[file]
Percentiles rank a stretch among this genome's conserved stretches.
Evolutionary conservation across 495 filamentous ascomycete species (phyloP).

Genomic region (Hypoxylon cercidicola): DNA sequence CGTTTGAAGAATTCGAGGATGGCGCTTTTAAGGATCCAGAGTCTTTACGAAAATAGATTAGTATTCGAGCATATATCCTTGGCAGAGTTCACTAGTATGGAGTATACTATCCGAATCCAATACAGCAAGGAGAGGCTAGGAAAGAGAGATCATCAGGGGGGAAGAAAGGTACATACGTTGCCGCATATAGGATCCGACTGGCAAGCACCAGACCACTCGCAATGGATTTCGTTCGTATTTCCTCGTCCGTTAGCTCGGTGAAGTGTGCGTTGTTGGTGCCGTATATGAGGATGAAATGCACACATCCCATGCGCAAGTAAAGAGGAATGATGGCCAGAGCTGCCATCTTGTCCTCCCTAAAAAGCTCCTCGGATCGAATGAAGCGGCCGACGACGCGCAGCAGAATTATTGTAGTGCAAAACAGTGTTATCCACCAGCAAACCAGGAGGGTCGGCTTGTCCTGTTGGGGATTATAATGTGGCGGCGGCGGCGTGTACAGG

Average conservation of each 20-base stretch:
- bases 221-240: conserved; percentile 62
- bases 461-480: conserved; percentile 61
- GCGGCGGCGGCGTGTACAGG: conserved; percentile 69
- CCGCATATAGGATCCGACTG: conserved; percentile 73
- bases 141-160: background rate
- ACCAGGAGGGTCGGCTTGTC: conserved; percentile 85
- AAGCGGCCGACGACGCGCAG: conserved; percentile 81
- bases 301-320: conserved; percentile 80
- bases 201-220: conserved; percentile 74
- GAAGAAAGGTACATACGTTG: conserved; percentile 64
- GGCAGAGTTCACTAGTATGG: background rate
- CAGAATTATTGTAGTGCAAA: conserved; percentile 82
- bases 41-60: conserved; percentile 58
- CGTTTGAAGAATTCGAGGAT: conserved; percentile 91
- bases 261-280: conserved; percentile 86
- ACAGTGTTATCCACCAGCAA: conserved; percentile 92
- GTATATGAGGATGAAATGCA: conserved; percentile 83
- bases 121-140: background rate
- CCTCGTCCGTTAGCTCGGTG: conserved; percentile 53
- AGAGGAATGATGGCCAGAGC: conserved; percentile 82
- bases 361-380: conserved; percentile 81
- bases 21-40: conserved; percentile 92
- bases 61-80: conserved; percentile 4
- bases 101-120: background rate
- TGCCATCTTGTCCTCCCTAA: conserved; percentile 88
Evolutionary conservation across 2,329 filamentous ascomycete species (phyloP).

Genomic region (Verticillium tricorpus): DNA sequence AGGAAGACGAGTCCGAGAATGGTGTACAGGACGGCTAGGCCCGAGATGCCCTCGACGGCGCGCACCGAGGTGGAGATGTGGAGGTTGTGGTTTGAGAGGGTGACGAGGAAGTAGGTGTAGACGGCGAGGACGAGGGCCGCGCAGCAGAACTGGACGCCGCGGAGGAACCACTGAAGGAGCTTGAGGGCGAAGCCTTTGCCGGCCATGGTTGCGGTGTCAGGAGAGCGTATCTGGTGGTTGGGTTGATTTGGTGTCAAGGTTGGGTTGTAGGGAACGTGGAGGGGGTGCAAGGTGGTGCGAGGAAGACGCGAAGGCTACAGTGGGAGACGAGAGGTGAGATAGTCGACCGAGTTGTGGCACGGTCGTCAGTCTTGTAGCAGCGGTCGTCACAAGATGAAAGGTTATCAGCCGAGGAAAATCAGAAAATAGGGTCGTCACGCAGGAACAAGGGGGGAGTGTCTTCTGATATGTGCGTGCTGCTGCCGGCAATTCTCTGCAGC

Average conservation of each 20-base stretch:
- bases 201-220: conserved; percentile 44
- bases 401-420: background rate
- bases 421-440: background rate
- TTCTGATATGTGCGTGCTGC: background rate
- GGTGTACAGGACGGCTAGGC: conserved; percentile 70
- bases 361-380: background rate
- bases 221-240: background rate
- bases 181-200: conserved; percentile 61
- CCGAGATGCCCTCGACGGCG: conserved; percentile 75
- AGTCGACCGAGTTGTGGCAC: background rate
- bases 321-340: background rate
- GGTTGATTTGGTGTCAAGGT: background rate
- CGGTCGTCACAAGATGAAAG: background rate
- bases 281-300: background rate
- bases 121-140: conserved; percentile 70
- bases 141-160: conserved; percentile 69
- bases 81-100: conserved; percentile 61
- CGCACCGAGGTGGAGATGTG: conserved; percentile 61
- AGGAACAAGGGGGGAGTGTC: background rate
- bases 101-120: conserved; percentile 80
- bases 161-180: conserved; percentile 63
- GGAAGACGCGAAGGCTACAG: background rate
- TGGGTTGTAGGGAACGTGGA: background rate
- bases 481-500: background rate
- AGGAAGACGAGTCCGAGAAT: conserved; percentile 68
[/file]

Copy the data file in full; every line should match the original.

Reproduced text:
Percentiles rank a stretch among this genome's conserved stretches.
Evolutionary conservation across 495 filamentous ascomycete species (phyloP).

Genomic region (Hypoxylon cercidicola): DNA sequence CGTTTGAAGAATTCGAGGATGGCGCTTTTAAGGATCCAGAGTCTTTACGAAAATAGATTAGTATTCGAGCATATATCCTTGGCAGAGTTCACTAGTATGGAGTATACTATCCGAATCCAATACAGCAAGGAGAGGCTAGGAAAGAGAGATCATCAGGGGGGAAGAAAGGTACATACGTTGCCGCATATAGGATCCGACTGGCAAGCACCAGACCACTCGCAATGGATTTCGTTCGTATTTCCTCGTCCGTTAGCTCGGTGAAGTGTGCGTTGTTGGTGCCGTATATGAGGATGAAATGCACACATCCCATGCGCAAGTAAAGAGGAATGATGGCCAGAGCTGCCATCTTGTCCTCCCTAAAAAGCTCCTCGGATCGAATGAAGCGGCCGACGACGCGCAGCAGAATTATTGTAGTGCAAAACAGTGTTATCCACCAGCAAACCAGGAGGGTCGGCTTGTCCTGTTGGGGATTATAATGTGGCGGCGGCGGCGTGTACAGG

Average conservation of each 20-base stretch:
- bases 221-240: conserved; percentile 62
- bases 461-480: conserved; percentile 61
- GCGGCGGCGGCGTGTACAGG: conserved; percentile 69
- CCGCATATAGGATCCGACTG: conserved; percentile 73
- bases 141-160: background rate
- ACCAGGAGGGTCGGCTTGTC: conserved; percentile 85
- AAGCGGCCGACGACGCGCAG: conserved; percentile 81
- bases 301-320: conserved; percentile 80
- bases 201-220: conserved; percentile 74
- GAAGAAAGGTACATACGTTG: conserved; percentile 64
- GGCAGAGTTCACTAGTATGG: background rate
- CAGAATTATTGTAGTGCAAA: conserved; percentile 82
- bases 41-60: conserved; percentile 58
- CGTTTGAAGAATTCGAGGAT: conserved; percentile 91
- bases 261-280: conserved; percentile 86
- ACAGTGTTATCCACCAGCAA: conserved; percentile 92
- GTATATGAGGATGAAATGCA: conserved; percentile 83
- bases 121-140: background rate
- CCTCGTCCGTTAGCTCGGTG: conserved; percentile 53
- AGAGGAATGATGGCCAGAGC: conserved; percentile 82
- bases 361-380: conserved; percentile 81
- bases 21-40: conserved; percentile 92
- bases 61-80: conserved; percentile 4
- bases 101-120: background rate
- TGCCATCTTGTCCTCCCTAA: conserved; percentile 88
Evolutionary conservation across 2,329 filamentous ascomycete species (phyloP).

Genomic region (Verticillium tricorpus): DNA sequence AGGAAGACGAGTCCGAGAATGGTGTACAGGACGGCTAGGCCCGAGATGCCCTCGACGGCGCGCACCGAGGTGGAGATGTGGAGGTTGTGGTTTGAGAGGGTGACGAGGAAGTAGGTGTAGACGGCGAGGACGAGGGCCGCGCAGCAGAACTGGACGCCGCGGAGGAACCACTGAAGGAGCTTGAGGGCGAAGCCTTTGCCGGCCATGGTTGCGGTGTCAGGAGAGCGTATCTGGTGGTTGGGTTGATTTGGTGTCAAGGTTGGGTTGTAGGGAACGTGGAGGGGGTGCAAGGTGGTGCGAGGAAGACGCGAAGGCTACAGTGGGAGACGAGAGGTGAGATAGTCGACCGAGTTGTGGCACGGTCGTCAGTCTTGTAGCAGCGGTCGTCACAAGATGAAAGGTTATCAGCCGAGGAAAATCAGAAAATAGGGTCGTCACGCAGGAACAAGGGGGGAGTGTCTTCTGATATGTGCGTGCTGCTGCCGGCAATTCTCTGCAGC

Average conservation of each 20-base stretch:
- bases 201-220: conserved; percentile 44
- bases 401-420: background rate
- bases 421-440: background rate
- TTCTGATATGTGCGTGCTGC: background rate
- GGTGTACAGGACGGCTAGGC: conserved; percentile 70
- bases 361-380: background rate
- bases 221-240: background rate
- bases 181-200: conserved; percentile 61
- CCGAGATGCCCTCGACGGCG: conserved; percentile 75
- AGTCGACCGAGTTGTGGCAC: background rate
- bases 321-340: background rate
- GGTTGATTTGGTGTCAAGGT: background rate
- CGGTCGTCACAAGATGAAAG: background rate
- bases 281-300: background rate
- bases 121-140: conserved; percentile 70
- bases 141-160: conserved; percentile 69
- bases 81-100: conserved; percentile 61
- CGCACCGAGGTGGAGATGTG: conserved; percentile 61
- AGGAACAAGGGGGGAGTGTC: background rate
- bases 101-120: conserved; percentile 80
- bases 161-180: conserved; percentile 63
- GGAAGACGCGAAGGCTACAG: background rate
- TGGGTTGTAGGGAACGTGGA: background rate
- bases 481-500: background rate
- AGGAAGACGAGTCCGAGAAT: conserved; percentile 68